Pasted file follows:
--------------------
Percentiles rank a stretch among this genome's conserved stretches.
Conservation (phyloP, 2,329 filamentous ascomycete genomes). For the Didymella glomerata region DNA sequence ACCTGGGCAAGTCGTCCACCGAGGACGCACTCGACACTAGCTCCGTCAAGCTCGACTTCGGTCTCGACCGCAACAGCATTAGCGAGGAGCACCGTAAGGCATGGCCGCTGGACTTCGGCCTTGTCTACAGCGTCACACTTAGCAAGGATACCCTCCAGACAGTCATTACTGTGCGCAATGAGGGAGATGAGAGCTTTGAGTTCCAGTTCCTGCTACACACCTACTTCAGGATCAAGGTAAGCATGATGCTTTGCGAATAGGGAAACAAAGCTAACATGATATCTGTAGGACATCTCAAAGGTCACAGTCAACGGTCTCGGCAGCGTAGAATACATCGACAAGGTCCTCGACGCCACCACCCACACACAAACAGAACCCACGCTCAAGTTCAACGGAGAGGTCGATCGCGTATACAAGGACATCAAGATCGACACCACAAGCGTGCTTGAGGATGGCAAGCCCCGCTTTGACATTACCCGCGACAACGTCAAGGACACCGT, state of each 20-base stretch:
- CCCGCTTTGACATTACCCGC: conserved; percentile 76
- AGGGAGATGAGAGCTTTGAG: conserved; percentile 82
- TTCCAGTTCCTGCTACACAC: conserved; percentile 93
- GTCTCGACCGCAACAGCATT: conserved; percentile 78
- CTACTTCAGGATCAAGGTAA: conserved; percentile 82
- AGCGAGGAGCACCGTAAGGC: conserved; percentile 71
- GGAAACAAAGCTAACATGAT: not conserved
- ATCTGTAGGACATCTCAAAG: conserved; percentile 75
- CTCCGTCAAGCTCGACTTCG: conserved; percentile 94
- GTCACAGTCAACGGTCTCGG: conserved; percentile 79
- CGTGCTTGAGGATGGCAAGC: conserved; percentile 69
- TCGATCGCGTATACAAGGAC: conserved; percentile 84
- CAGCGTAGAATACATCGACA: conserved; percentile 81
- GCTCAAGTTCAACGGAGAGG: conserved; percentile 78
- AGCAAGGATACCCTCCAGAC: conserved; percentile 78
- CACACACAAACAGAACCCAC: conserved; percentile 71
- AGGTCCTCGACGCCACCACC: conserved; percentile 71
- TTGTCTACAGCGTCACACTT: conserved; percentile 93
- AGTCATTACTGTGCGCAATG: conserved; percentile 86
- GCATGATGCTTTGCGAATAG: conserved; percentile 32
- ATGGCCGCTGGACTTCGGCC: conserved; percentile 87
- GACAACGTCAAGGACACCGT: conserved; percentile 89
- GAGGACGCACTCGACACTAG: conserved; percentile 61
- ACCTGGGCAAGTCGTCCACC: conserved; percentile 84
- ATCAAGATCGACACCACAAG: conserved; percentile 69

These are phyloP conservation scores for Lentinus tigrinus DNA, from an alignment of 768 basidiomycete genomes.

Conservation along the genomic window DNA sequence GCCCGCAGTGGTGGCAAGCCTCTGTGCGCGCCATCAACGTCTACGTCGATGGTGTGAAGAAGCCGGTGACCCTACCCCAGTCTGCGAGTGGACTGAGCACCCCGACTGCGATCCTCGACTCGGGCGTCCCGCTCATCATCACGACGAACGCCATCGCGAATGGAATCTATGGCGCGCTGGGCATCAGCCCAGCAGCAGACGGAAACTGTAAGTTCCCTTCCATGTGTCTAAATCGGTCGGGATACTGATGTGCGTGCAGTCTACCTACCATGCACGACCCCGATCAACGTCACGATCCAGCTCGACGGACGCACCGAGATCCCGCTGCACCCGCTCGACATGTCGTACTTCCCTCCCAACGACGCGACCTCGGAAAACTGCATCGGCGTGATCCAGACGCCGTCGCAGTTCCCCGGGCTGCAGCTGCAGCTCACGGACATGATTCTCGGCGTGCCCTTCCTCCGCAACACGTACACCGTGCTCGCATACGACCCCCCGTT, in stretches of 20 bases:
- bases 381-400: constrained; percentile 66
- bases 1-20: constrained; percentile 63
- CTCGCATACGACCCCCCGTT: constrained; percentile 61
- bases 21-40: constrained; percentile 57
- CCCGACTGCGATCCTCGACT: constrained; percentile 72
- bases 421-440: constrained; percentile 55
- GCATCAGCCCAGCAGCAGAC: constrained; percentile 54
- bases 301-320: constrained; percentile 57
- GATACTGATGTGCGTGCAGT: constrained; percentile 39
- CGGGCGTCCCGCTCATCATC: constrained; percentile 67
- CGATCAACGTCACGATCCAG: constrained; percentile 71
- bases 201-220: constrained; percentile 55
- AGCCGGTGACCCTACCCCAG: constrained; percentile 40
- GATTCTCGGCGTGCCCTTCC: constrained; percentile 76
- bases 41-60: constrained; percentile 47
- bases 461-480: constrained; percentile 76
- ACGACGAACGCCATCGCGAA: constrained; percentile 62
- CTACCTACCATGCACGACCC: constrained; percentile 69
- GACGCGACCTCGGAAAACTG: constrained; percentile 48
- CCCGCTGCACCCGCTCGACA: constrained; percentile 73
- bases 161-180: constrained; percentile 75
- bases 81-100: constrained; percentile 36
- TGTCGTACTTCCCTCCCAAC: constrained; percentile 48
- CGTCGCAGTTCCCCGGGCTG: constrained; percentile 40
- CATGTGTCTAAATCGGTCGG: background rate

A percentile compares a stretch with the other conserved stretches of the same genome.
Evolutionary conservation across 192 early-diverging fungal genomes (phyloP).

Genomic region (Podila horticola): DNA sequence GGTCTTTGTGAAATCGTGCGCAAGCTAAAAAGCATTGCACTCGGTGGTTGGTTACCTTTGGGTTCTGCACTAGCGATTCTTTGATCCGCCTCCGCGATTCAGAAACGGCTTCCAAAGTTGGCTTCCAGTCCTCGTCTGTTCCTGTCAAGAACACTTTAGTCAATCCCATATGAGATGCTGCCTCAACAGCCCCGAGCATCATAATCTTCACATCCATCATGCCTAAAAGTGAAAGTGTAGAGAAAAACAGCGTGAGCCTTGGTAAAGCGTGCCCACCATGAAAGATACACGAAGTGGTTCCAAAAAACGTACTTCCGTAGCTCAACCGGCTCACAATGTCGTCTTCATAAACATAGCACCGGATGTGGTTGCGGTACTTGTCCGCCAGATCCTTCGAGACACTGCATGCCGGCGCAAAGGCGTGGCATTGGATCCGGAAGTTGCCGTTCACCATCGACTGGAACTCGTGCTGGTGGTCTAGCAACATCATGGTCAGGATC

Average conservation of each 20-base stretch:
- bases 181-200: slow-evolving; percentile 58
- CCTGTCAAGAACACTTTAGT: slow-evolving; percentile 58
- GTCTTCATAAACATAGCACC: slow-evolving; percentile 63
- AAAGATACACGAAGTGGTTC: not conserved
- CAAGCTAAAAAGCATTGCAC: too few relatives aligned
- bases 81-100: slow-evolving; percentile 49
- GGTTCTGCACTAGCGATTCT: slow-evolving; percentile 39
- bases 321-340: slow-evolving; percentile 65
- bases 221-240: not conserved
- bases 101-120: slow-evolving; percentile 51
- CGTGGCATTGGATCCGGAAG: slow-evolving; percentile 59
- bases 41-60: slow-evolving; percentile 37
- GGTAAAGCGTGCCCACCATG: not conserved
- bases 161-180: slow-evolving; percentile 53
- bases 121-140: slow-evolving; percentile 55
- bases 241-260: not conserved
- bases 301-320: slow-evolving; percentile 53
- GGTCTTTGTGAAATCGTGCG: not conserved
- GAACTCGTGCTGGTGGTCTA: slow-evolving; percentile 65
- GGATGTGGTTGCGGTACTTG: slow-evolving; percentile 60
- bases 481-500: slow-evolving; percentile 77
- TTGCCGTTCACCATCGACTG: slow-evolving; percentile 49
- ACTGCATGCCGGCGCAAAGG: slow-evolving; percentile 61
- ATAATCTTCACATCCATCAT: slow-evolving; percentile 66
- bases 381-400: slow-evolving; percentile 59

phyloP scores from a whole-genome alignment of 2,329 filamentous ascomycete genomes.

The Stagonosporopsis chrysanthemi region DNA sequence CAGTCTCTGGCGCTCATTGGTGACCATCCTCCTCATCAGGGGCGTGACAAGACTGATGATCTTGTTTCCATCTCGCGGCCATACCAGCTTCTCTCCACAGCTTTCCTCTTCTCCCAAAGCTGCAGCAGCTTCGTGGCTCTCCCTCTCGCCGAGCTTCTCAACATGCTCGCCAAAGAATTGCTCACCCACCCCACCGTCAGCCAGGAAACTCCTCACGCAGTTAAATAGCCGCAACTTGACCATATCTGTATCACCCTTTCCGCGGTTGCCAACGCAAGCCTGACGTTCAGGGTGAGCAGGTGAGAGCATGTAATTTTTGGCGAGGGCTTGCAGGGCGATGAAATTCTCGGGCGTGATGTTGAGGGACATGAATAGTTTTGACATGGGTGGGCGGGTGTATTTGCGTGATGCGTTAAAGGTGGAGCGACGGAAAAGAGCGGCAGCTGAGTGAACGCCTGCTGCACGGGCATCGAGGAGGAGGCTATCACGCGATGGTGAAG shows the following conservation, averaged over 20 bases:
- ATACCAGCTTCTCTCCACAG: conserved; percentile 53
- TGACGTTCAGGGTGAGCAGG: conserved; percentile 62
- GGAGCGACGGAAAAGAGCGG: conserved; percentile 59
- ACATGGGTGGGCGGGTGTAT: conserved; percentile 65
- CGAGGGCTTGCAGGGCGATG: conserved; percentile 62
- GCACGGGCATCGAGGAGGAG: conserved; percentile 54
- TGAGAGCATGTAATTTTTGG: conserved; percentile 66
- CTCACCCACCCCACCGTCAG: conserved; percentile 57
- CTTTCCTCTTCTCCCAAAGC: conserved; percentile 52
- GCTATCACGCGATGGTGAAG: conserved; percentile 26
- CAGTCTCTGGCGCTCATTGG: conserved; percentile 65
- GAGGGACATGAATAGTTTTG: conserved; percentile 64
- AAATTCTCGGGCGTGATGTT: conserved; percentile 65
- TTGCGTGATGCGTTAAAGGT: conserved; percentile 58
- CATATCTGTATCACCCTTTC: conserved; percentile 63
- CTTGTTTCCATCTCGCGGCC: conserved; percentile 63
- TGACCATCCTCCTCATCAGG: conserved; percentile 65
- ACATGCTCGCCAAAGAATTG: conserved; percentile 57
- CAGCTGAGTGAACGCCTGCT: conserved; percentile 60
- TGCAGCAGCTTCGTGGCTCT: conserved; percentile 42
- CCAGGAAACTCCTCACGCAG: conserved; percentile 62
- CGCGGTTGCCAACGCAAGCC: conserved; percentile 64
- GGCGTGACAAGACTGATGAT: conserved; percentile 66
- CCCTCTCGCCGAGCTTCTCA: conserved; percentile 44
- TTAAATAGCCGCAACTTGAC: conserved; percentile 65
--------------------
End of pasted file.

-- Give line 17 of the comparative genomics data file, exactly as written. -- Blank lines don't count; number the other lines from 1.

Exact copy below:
- AGCAAGGATACCCTCCAGAC: conserved; percentile 78